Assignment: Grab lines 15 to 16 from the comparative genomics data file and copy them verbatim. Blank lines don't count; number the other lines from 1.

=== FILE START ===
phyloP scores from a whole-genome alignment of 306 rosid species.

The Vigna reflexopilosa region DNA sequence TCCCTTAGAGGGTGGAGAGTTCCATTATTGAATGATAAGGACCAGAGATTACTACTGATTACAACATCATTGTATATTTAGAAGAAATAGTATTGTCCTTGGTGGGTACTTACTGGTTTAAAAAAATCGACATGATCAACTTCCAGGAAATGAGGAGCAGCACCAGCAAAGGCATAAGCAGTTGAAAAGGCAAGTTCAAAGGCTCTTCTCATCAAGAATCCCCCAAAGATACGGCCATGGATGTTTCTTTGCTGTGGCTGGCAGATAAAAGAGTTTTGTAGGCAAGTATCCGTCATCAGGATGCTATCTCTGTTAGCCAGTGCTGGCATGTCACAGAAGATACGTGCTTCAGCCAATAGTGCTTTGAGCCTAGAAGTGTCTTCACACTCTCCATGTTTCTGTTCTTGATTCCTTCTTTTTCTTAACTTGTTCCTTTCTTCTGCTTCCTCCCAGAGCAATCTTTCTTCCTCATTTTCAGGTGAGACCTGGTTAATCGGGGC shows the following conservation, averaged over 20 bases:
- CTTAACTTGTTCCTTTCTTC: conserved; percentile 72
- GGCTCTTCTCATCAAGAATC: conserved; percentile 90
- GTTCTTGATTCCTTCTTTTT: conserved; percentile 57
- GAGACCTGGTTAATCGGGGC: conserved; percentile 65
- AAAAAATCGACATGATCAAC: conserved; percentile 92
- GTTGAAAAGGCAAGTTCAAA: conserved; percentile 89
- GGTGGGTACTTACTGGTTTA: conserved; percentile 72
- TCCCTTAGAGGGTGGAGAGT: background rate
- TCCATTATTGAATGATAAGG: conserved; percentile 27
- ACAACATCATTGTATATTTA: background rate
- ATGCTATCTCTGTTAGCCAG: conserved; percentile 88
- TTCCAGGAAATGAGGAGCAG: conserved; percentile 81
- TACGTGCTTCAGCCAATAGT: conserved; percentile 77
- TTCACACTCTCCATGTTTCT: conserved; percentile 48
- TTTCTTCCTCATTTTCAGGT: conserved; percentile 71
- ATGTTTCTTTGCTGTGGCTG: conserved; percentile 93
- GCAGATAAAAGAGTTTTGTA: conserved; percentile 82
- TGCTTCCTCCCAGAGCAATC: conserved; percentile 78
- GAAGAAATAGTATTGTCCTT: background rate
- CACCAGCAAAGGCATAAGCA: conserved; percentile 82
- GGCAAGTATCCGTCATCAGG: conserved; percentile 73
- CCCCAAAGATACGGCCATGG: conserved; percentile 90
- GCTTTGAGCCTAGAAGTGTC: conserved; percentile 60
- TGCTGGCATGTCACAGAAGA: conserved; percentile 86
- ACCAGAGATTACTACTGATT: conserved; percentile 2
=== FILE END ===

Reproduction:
- TACGTGCTTCAGCCAATAGT: conserved; percentile 77
- TTCACACTCTCCATGTTTCT: conserved; percentile 48